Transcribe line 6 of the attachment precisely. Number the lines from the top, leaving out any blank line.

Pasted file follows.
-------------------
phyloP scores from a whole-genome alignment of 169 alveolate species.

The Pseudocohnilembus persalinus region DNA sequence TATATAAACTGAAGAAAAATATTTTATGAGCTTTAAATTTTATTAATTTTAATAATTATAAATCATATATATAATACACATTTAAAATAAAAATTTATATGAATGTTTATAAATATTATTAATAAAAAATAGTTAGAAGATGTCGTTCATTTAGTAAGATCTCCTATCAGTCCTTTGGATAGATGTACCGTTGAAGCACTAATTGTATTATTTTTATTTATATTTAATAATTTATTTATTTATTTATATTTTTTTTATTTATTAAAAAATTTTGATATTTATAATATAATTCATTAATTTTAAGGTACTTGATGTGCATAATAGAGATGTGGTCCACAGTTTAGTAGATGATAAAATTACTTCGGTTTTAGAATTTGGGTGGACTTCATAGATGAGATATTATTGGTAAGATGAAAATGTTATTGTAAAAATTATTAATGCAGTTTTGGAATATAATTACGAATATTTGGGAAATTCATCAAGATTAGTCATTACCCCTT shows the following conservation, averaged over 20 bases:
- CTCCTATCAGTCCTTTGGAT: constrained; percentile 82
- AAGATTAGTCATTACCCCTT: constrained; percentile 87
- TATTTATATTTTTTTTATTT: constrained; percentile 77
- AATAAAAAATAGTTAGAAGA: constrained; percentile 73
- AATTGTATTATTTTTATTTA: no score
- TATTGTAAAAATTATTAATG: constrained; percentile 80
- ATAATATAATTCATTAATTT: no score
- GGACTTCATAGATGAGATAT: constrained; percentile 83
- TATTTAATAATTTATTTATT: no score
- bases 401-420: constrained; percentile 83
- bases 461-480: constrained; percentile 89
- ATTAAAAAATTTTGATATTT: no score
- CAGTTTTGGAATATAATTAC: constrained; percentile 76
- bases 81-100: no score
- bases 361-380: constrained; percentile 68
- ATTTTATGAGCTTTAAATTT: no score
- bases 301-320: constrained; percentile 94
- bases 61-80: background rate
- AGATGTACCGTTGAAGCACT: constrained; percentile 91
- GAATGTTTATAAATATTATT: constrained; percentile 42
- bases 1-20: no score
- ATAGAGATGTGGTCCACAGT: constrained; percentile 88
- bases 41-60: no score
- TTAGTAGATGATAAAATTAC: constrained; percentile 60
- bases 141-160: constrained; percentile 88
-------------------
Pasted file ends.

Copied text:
- AATAAAAAATAGTTAGAAGA: constrained; percentile 73